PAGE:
Kodi is one of the applications that allows us to create an almost custom multimedia center. An application that we can find on different platforms (Windows, Mac, Linux, Android and iOS) and which is currently in stable version 18, with the nickname Leia, while watching a new update arrive.
And it is that you can already download Kodi 19 Matrix Release Candidate, a version that is available for different platforms providing interesting improvements. Changes and improvements are coming to HR, in support for new codecs and above all, the replacement of Python 2 by Python 3.
AV1 codec support and HDR enhancements
The launch of Kodi 19 Matrix is very close in time, something that is associated when we see a Release Candidate version of any type of software. In this way, you can now download it from this link if you want to try any of the improvements that we now know.
The arrival of software with the Release Candidate label means that development is pretty polished and the code is robust. The last push is missing in what comments and feedback refers to finish debugging any errors that may still be present.
One version, Kodi 19 Matrix, which stands out for adoption of Python 3, replacing Python 2, which saw its development end. If you don’t make heavy use of addons and add-ons, you can try the improvements it offers. If not, you may want to wait to avoid any performance and functionality issues with the plugins, at least until the developers update them to Python 3.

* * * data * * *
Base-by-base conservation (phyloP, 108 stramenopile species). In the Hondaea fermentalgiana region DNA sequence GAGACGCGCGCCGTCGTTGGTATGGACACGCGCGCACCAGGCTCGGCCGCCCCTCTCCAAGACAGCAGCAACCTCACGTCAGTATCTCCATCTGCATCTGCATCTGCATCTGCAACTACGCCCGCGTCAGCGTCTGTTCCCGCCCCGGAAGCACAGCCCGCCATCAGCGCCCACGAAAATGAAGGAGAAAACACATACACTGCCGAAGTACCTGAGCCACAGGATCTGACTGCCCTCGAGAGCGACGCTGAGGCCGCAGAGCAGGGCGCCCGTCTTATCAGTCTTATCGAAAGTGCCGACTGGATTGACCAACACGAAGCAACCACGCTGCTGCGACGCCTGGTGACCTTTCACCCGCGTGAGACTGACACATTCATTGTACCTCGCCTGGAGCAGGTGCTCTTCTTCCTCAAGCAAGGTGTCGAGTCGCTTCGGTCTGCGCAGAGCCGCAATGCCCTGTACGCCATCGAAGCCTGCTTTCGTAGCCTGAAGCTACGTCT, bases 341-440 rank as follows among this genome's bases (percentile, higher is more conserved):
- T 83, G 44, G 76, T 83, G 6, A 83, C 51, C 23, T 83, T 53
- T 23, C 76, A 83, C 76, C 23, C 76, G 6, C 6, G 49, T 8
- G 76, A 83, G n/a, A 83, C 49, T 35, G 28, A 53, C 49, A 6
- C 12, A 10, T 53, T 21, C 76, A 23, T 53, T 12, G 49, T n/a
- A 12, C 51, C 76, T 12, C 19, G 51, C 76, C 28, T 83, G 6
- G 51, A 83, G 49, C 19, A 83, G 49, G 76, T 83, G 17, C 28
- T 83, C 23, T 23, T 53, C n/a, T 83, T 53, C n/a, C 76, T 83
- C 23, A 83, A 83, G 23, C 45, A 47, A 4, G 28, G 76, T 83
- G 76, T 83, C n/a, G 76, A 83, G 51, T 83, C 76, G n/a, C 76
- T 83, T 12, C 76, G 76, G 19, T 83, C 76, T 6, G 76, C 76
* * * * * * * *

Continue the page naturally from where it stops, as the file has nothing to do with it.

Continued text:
But next to the Python change, the most notable is the support for new video codecs. Is he AV1 codec case, a codec that has the support of giants such as Google, Amazon, Microsoft, Apple or Netflix comes to improve what the codec offered until now H.265, by optimizing its compression and also by being free.
Also, Kido 19 Matrix has improved support for HDR. This new version allows the playback of files with dynamic metadata of Dolby Vision if we run it on a compatible player, a good example being the Amazon Fire TV with which I have done the tests.
Via | Softzone
was originally published in
Jose Antonio Carmona